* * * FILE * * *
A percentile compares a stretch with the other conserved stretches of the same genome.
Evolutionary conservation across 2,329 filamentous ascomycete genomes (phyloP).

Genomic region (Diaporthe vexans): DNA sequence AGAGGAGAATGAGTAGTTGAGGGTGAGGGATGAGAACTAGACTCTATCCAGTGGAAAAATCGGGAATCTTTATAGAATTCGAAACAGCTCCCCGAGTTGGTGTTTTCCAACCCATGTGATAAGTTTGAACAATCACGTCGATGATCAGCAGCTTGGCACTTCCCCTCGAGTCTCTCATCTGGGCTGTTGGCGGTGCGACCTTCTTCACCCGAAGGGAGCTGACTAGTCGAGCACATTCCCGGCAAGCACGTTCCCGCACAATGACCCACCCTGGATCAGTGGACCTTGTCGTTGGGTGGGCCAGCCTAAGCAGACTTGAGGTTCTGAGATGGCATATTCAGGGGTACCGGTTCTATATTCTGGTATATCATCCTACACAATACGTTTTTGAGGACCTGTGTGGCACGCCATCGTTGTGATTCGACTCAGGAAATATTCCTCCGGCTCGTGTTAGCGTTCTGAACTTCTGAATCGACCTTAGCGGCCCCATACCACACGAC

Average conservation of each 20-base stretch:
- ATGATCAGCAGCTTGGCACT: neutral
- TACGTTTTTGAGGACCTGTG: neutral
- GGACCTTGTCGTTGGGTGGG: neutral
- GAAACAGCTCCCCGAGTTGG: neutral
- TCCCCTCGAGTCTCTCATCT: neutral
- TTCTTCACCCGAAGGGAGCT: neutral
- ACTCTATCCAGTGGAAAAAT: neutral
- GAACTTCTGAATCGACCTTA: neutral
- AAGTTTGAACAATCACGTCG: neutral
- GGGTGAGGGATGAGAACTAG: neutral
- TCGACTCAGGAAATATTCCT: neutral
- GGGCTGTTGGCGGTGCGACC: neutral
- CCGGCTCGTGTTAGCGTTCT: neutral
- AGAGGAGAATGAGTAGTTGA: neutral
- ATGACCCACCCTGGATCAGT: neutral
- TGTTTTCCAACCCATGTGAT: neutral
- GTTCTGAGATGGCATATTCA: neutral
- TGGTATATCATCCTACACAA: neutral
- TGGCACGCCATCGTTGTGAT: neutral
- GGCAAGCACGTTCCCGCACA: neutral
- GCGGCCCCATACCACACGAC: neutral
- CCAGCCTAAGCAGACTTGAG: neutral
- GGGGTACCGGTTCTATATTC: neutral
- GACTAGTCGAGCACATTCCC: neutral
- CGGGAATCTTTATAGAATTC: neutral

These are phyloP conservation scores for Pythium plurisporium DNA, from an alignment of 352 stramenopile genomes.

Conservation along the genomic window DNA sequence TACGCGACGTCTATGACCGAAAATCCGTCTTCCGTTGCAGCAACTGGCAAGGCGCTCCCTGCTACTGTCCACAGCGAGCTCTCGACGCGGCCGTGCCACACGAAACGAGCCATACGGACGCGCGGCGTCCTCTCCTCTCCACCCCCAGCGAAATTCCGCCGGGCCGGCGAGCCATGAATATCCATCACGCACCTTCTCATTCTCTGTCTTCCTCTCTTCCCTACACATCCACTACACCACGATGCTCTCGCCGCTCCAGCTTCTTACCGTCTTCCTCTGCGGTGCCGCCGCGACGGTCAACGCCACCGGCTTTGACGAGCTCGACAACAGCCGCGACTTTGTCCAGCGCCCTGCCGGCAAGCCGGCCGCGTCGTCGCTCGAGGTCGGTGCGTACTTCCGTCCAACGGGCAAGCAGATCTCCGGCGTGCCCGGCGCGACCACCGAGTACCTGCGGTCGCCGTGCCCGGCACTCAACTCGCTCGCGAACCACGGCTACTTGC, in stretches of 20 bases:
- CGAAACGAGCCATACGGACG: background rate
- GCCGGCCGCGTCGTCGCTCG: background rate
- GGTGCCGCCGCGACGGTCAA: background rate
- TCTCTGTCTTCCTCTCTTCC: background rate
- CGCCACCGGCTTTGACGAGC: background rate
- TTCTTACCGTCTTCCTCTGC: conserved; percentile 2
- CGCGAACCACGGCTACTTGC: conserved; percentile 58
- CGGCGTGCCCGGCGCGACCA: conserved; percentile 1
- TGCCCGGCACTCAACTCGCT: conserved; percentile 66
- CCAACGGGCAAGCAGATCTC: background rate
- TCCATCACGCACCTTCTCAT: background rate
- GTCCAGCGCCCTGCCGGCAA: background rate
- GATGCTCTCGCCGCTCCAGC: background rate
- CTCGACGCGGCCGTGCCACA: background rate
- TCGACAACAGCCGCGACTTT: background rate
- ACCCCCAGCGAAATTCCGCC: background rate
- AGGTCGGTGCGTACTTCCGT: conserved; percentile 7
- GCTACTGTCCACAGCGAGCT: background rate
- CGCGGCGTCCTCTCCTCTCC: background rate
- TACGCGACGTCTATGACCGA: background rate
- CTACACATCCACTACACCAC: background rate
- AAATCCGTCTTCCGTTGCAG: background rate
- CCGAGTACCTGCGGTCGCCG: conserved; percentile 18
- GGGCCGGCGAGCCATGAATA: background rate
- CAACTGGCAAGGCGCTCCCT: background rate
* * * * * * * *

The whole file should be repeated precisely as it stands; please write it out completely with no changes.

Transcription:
A percentile compares a stretch with the other conserved stretches of the same genome.
Evolutionary conservation across 2,329 filamentous ascomycete genomes (phyloP).

Genomic region (Diaporthe vexans): DNA sequence AGAGGAGAATGAGTAGTTGAGGGTGAGGGATGAGAACTAGACTCTATCCAGTGGAAAAATCGGGAATCTTTATAGAATTCGAAACAGCTCCCCGAGTTGGTGTTTTCCAACCCATGTGATAAGTTTGAACAATCACGTCGATGATCAGCAGCTTGGCACTTCCCCTCGAGTCTCTCATCTGGGCTGTTGGCGGTGCGACCTTCTTCACCCGAAGGGAGCTGACTAGTCGAGCACATTCCCGGCAAGCACGTTCCCGCACAATGACCCACCCTGGATCAGTGGACCTTGTCGTTGGGTGGGCCAGCCTAAGCAGACTTGAGGTTCTGAGATGGCATATTCAGGGGTACCGGTTCTATATTCTGGTATATCATCCTACACAATACGTTTTTGAGGACCTGTGTGGCACGCCATCGTTGTGATTCGACTCAGGAAATATTCCTCCGGCTCGTGTTAGCGTTCTGAACTTCTGAATCGACCTTAGCGGCCCCATACCACACGAC

Average conservation of each 20-base stretch:
- ATGATCAGCAGCTTGGCACT: neutral
- TACGTTTTTGAGGACCTGTG: neutral
- GGACCTTGTCGTTGGGTGGG: neutral
- GAAACAGCTCCCCGAGTTGG: neutral
- TCCCCTCGAGTCTCTCATCT: neutral
- TTCTTCACCCGAAGGGAGCT: neutral
- ACTCTATCCAGTGGAAAAAT: neutral
- GAACTTCTGAATCGACCTTA: neutral
- AAGTTTGAACAATCACGTCG: neutral
- GGGTGAGGGATGAGAACTAG: neutral
- TCGACTCAGGAAATATTCCT: neutral
- GGGCTGTTGGCGGTGCGACC: neutral
- CCGGCTCGTGTTAGCGTTCT: neutral
- AGAGGAGAATGAGTAGTTGA: neutral
- ATGACCCACCCTGGATCAGT: neutral
- TGTTTTCCAACCCATGTGAT: neutral
- GTTCTGAGATGGCATATTCA: neutral
- TGGTATATCATCCTACACAA: neutral
- TGGCACGCCATCGTTGTGAT: neutral
- GGCAAGCACGTTCCCGCACA: neutral
- GCGGCCCCATACCACACGAC: neutral
- CCAGCCTAAGCAGACTTGAG: neutral
- GGGGTACCGGTTCTATATTC: neutral
- GACTAGTCGAGCACATTCCC: neutral
- CGGGAATCTTTATAGAATTC: neutral

These are phyloP conservation scores for Pythium plurisporium DNA, from an alignment of 352 stramenopile genomes.

Conservation along the genomic window DNA sequence TACGCGACGTCTATGACCGAAAATCCGTCTTCCGTTGCAGCAACTGGCAAGGCGCTCCCTGCTACTGTCCACAGCGAGCTCTCGACGCGGCCGTGCCACACGAAACGAGCCATACGGACGCGCGGCGTCCTCTCCTCTCCACCCCCAGCGAAATTCCGCCGGGCCGGCGAGCCATGAATATCCATCACGCACCTTCTCATTCTCTGTCTTCCTCTCTTCCCTACACATCCACTACACCACGATGCTCTCGCCGCTCCAGCTTCTTACCGTCTTCCTCTGCGGTGCCGCCGCGACGGTCAACGCCACCGGCTTTGACGAGCTCGACAACAGCCGCGACTTTGTCCAGCGCCCTGCCGGCAAGCCGGCCGCGTCGTCGCTCGAGGTCGGTGCGTACTTCCGTCCAACGGGCAAGCAGATCTCCGGCGTGCCCGGCGCGACCACCGAGTACCTGCGGTCGCCGTGCCCGGCACTCAACTCGCTCGCGAACCACGGCTACTTGC, in stretches of 20 bases:
- CGAAACGAGCCATACGGACG: background rate
- GCCGGCCGCGTCGTCGCTCG: background rate
- GGTGCCGCCGCGACGGTCAA: background rate
- TCTCTGTCTTCCTCTCTTCC: background rate
- CGCCACCGGCTTTGACGAGC: background rate
- TTCTTACCGTCTTCCTCTGC: conserved; percentile 2
- CGCGAACCACGGCTACTTGC: conserved; percentile 58
- CGGCGTGCCCGGCGCGACCA: conserved; percentile 1
- TGCCCGGCACTCAACTCGCT: conserved; percentile 66
- CCAACGGGCAAGCAGATCTC: background rate
- TCCATCACGCACCTTCTCAT: background rate
- GTCCAGCGCCCTGCCGGCAA: background rate
- GATGCTCTCGCCGCTCCAGC: background rate
- CTCGACGCGGCCGTGCCACA: background rate
- TCGACAACAGCCGCGACTTT: background rate
- ACCCCCAGCGAAATTCCGCC: background rate
- AGGTCGGTGCGTACTTCCGT: conserved; percentile 7
- GCTACTGTCCACAGCGAGCT: background rate
- CGCGGCGTCCTCTCCTCTCC: background rate
- TACGCGACGTCTATGACCGA: background rate
- CTACACATCCACTACACCAC: background rate
- AAATCCGTCTTCCGTTGCAG: background rate
- CCGAGTACCTGCGGTCGCCG: conserved; percentile 18
- GGGCCGGCGAGCCATGAATA: background rate
- CAACTGGCAAGGCGCTCCCT: background rate